It may be easier to find space to add a spur or two to a distant town to create a "yardlet" that facilitates this kind of work than it would be to add another track or two in an already-cramped yard. As well, this "job enrichment" can be fun for the crew of the local.
Launch a satellite …
… satellite yard, that is. If you are planning an addition to your layout, consider adding a small specialized yard to serve nearby industries. These smaller yards can ease the load on the major yard elsewhere by eliminating some classification chores or even originating local jobs. The local yard might receive blocks of cars from passing through freights, which the local crew classifies and delivers. GEMCO Yard on the former Southern Pacific in Van Nuys, CA operates in this fashion. In some eras, crews actually went on duty at these remote yards, did their work, and went off-duty again without ever setting foot in the main classification yards.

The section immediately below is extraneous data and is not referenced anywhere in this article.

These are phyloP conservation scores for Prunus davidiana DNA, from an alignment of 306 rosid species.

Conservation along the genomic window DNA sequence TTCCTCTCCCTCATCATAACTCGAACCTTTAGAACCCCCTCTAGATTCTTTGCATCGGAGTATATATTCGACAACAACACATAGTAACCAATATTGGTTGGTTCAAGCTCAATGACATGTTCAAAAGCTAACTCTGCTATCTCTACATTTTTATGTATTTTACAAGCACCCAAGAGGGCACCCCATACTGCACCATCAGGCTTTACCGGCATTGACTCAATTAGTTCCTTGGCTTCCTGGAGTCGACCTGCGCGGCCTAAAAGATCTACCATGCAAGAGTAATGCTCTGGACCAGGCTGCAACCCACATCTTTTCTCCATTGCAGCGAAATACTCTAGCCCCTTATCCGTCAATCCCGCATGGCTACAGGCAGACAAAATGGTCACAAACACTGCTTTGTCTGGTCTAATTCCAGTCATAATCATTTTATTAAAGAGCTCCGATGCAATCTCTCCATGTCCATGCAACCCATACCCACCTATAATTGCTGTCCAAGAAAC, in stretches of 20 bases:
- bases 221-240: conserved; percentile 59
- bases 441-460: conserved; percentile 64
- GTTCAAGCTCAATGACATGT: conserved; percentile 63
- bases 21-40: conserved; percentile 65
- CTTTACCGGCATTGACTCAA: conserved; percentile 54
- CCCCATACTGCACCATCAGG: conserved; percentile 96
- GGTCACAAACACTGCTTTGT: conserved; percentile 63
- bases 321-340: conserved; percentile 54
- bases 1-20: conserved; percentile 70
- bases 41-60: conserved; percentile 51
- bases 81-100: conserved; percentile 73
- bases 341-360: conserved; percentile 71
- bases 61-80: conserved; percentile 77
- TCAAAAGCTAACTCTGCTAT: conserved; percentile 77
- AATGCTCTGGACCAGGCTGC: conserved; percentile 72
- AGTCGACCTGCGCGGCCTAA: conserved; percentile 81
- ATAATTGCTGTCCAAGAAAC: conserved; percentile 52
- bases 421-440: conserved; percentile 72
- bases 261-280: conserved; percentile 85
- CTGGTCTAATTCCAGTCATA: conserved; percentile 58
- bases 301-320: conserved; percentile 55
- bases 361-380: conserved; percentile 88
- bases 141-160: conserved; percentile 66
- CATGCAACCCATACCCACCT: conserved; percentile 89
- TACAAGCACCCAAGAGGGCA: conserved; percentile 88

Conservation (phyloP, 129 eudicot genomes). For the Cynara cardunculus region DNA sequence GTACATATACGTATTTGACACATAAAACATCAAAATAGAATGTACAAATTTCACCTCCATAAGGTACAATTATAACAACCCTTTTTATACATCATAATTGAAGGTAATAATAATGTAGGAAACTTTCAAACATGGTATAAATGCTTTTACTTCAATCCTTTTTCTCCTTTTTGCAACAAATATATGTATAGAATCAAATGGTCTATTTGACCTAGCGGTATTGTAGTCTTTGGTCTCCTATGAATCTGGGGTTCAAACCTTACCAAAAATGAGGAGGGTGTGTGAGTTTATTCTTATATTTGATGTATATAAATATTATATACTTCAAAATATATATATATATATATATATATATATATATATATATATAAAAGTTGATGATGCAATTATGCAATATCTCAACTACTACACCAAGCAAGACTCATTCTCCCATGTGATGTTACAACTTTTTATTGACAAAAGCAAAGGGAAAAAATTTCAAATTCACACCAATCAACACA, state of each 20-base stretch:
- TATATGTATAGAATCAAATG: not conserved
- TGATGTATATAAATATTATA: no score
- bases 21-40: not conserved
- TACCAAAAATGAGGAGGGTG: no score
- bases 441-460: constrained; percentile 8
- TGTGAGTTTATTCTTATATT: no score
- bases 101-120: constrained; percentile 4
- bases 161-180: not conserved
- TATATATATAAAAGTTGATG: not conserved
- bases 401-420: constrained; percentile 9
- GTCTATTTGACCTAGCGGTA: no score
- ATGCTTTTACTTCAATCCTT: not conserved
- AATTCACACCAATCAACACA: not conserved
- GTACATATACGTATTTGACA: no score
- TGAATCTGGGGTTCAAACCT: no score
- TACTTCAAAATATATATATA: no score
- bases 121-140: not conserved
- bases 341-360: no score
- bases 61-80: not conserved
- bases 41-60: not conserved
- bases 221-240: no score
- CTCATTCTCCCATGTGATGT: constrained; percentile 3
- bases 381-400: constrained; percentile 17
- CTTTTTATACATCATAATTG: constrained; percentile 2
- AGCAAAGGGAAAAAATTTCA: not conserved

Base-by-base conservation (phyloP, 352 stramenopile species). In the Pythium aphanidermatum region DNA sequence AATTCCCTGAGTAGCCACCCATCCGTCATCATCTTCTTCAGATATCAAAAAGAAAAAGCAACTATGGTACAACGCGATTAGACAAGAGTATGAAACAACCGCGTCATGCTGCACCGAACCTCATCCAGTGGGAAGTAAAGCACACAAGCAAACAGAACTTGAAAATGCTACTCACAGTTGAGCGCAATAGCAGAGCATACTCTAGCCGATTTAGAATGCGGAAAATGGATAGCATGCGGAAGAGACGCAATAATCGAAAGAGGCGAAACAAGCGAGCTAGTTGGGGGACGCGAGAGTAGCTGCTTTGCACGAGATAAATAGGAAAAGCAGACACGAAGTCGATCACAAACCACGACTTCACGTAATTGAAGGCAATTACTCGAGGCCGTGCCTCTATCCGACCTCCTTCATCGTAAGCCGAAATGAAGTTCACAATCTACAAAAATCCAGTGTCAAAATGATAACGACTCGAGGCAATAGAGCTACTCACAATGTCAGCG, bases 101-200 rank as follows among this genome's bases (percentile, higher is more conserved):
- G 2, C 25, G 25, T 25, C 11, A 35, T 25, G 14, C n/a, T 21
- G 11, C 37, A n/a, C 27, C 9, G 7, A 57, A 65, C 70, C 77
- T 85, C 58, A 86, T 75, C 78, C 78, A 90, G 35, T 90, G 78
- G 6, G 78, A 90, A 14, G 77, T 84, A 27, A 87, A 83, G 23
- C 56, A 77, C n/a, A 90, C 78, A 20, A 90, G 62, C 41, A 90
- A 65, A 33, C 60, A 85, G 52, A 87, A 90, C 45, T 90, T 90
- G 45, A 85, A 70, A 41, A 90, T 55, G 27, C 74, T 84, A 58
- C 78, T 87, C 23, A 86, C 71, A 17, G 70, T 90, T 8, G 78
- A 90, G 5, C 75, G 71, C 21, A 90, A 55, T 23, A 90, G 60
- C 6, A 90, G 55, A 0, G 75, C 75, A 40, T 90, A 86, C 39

I hope these "serving suggestions" stimulate your own thoughts on finding a better balance between road and yard.
"Mill Street Yard" by Jon Carter
For the first years of Rick Fortin’s ATSF layout, the dispatcher had three different communications paths: one radio channel each for road and yard crews, and a wired intercom link to the Tower Operator responsible for managing traffic in- and out of the main visible yard. Mark Pierce photo.
Yard operating aids on Rick Fortin's ATSF